Braunschweig, Germany [credit: Syrka Quedenfeld-Surm]

Determining the cost of underground power distribution systems is a “dark art.” For many cities, underground high-voltage systems in dense urban areas are almost a necessity because tall above-ground lines require rights-of-way that make them hard to squeeze between existing buildings. Therefore, paying to install high voltage lines underneath streets is more feasible, but still very expensive. In addition to the soil and pre-existing utility issues already mentioned, underground cables operate differently from their exposed overhead counterparts, and the interconnections and combined operations of above- and below-ground systems are trickier. Although the numbers are highly variable, based upon whether it is a new system or the conversion of an existing system to an underground one, reports have underground systems costing roughly ten times more than of their overhead counterpart on a per-foot basis, with significant additional costs to hook up homes already connected to the overhead system. Many utilities’ reports about the cost of undergrounding the grid yield truly staggering rate increases, ranging from 50 to 150 percent of today’s rates, and often speak of requiring decades to complete the conversion. However, these studies often calculate the cost of undergrounding their entire systems—each mile of their transmission and distribution systems, not just selected pieces of the network that would significantly improve reliability, safety or visual impact.

In the few instances where American communities have decided to move systems from above to below ground, they—not the power company—have borne the costs, and the primary motivation has been aesthetics, not reliability. NIMBY (Not in My Backyard) remains a large factor in communities’ opposition to new transmission lines. Most Americans, however, are seeing more lines going down their streets with every passing year, mysteriously threading their way through donut-shaped trees. So there is no guarantee that putting electricity wires underground will significantly affect a neighborhood’s appearance. The United Kingdom has put 80 percent of its distribution systems underground, yet middle-class neighborhoods still have above-ground telephone service, with wires radiating out from a central tower like an unadorned maypole. Even so, European cities and towns, at least in the denser portions of town, often have underground electricity service.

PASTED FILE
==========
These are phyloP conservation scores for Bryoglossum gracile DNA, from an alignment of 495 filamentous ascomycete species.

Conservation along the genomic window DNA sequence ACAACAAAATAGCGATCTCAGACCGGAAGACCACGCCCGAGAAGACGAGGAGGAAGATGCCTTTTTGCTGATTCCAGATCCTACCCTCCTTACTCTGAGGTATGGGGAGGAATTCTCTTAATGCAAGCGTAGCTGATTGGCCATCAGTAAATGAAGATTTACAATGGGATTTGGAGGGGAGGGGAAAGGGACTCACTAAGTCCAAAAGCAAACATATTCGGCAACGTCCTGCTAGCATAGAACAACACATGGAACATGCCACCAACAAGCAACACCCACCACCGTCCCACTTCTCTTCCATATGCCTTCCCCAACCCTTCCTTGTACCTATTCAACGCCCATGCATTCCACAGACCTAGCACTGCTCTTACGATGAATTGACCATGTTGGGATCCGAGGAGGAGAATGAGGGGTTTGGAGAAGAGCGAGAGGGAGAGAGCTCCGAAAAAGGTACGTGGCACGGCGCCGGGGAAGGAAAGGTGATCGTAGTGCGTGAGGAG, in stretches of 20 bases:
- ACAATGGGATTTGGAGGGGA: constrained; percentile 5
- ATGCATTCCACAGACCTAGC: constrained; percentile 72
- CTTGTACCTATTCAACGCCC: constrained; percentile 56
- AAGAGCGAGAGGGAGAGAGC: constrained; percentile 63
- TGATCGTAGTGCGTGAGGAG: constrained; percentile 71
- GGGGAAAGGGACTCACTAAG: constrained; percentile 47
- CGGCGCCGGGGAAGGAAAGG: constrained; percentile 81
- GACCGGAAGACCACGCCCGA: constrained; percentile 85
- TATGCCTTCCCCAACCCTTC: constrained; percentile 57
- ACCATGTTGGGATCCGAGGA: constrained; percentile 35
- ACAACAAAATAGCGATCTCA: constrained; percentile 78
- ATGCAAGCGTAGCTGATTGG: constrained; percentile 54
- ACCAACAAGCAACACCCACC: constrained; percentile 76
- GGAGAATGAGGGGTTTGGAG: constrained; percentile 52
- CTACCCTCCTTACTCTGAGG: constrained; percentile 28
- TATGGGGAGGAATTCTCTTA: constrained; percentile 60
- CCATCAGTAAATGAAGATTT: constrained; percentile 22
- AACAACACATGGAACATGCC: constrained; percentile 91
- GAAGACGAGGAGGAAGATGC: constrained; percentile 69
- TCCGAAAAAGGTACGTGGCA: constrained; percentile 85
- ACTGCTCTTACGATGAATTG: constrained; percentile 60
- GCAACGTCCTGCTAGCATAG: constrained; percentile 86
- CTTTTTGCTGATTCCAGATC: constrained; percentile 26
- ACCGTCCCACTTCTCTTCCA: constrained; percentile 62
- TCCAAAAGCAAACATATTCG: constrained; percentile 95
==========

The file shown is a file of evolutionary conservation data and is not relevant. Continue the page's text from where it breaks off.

Built to Last

The characteristic sprawl of America’s suburbs has given much of the country a “built too fast” versus a “built to last” feel. Might the opportunity of a hurricane or an ice storm allow utilities to put lines underground? In the rush to restore service, this sounds unlikely, unless there are pre-existing plans, materials and manpower to “repair and upgrade” at the same time. For most applications, this might not include undergrounding utilities, but instead putting in more wind- and ice-resilient poles and lines. But as housing and development in America continue their migration toward integrated residential developments, and as the upgrading of pre-existing neighborhood roads and sidewalks continues as well, upgrading and undergrounding utilities should be encouraged. This includes not just putting cables underground, but building future flexibility into the network so that it can accommodate “smart wires” (distribution automation) and the ability to accept distributed power generators such as solar, wind and micro-cogeneration (co-production of heat and electricity).

Whether industry will welcome such “repair and upgrade” or “renovate and upgrade” approaches is a big question. On the hopeful side, most distribution utilities in the United States are still rate-regulated entities. This suggests that, with regulatory pre-approval, including provisions for gradual cost recovery, such an incremental cost approach is at least conceivable for areas serving residential customers. Cities and towns might lead the charge in moving to such a system as part of community smart-growth initiatives. This is easier said than done, however, since detailed plans integrated into construction practices need to be developed well in advance. The moment the National Weather Service issues a warning is not the time to initiate a feasibility study. And regulating what American developers do is a daunting prospect.

What would our cities and towns look like if we did adopt a “built to last” approach? That is yet another question and challenge for civil society, but to once again paraphrase the late Tip O’Neill, “all energy is local.” Maybe it is time to take NIMBY and give it a healthy, proactive “not above my yard” spin. Should the U.S. grid be put underground? The American people will decide. ?

Stephen Connors directs the Analysis Group for Regional Energy Alternatives at MIT’s Laboratory for Energy and the Environment.